If you know in advance that the length will not be long enough for you, you can take that into consideration and work the length you want before you do any shaping for armholes, necklines, etc. Be sure to plan for extra yarn to add length to your garment. Since you have only done this one piece, I would start all over again and crochet the body for as long as you want and then crochet all your other pieces to the same length that you want.

If you had an already completed item you wanted to lengthen, in crochet my first approach probably would be to work from the foundation chain downward in a pattern that complements the existing stitch pattern of my garment so that the change in stitch pattern will appear to be part of the design element. An alternative would be to work a separate piece to the length you want and then sew it to the bottom edge of your existing garment.

If you have started from the bottom, perhaps you have worked quite a stretch without shaping (basic rectangle shape). Perhaps you then got to the underarm area and started decreasing. That's when you realized that it wasn't long enough. Am I correct so far?

If so, I would rip the uncut piece back to the straight rectangle and rip the cut piece back entirely and simply salvege the yarn. Then I would increase the length on the uncut piece until I was satisfied with the length, make note of the number of extra rows needed, and then rework the second piece adding the same number of extra rows.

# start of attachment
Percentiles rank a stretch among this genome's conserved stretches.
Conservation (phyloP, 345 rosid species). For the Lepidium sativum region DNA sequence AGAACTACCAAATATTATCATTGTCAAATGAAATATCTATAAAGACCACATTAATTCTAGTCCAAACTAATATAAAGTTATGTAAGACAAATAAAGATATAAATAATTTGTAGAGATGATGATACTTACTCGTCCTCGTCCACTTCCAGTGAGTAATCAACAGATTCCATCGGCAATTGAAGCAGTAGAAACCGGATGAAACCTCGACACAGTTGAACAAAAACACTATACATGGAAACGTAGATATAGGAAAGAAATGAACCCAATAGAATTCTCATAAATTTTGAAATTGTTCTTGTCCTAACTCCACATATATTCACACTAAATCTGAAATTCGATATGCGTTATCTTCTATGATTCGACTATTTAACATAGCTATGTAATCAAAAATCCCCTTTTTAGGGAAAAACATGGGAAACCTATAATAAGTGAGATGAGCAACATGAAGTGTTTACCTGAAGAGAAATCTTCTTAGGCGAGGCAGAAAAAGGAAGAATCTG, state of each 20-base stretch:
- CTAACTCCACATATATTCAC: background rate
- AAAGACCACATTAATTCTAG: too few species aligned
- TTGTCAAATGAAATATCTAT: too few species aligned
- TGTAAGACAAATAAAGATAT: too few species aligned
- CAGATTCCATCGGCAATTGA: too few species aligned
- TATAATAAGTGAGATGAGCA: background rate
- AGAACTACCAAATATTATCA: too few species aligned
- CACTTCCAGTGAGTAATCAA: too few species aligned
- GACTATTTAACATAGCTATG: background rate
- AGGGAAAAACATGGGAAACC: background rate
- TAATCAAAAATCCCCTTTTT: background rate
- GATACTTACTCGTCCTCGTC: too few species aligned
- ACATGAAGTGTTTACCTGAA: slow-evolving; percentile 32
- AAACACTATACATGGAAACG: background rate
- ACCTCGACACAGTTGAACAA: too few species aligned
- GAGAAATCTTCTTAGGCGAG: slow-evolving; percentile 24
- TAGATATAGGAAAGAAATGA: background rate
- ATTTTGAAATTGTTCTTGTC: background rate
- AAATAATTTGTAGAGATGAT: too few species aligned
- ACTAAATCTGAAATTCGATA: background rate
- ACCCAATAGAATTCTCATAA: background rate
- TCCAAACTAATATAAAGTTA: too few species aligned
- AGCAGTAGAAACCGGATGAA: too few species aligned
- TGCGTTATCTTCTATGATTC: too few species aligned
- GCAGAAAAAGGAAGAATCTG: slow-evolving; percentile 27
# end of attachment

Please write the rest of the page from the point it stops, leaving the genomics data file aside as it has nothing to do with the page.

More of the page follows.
Since you are new at garment construction I think that the process of finding a new complimentary stitch, figuring out the math to work it, trying to repair the holes that cutting crochet results in and all the other fussing with what may end up looking like a chop-job is not worth your time.

Can you lead us to a photo of the finished sweater? This always makes it easier to advise.

Actually when I started the project I knew that I'd want it longer. My friend made one like that only she lives far away and I can't let her see my problem so she could help and she doesn't understand what I'm trying to tell her. If you go to Freepatterns.com and type in Grape Twin Textured Cardigan in the search box it will bring you to it. Its purple. Mine will not be short and will not have a band across the bottom or buttons. I am making it straight and longer on the bottom and putting on ties vs. buttons. If you can imagine that. I had a heck of a time with the front post on the left panel so I finally made it two times of doing a back post hdc that follows to the bottom. With using black yarn I can't see the back of that stitch well enough to due the pattern. The right panel is already done except for adding length now too. When I tried to add length from the foundation stitch I couldn't see all of the stitches clearly enough like you can as your crocheting along a row, to be able to count them out right. I think I was supposed to have 42 stitches coming all the way down as I wanted to make it into 2 sizes bigger. I do agree that after all of this maybe I should just do it over on the left panel. The right panel is fine though if I can just manage to add length on without it looking different or ending up with two many stitches when I start. Thanks so much for both of your help. Hope seeing the pattern helps.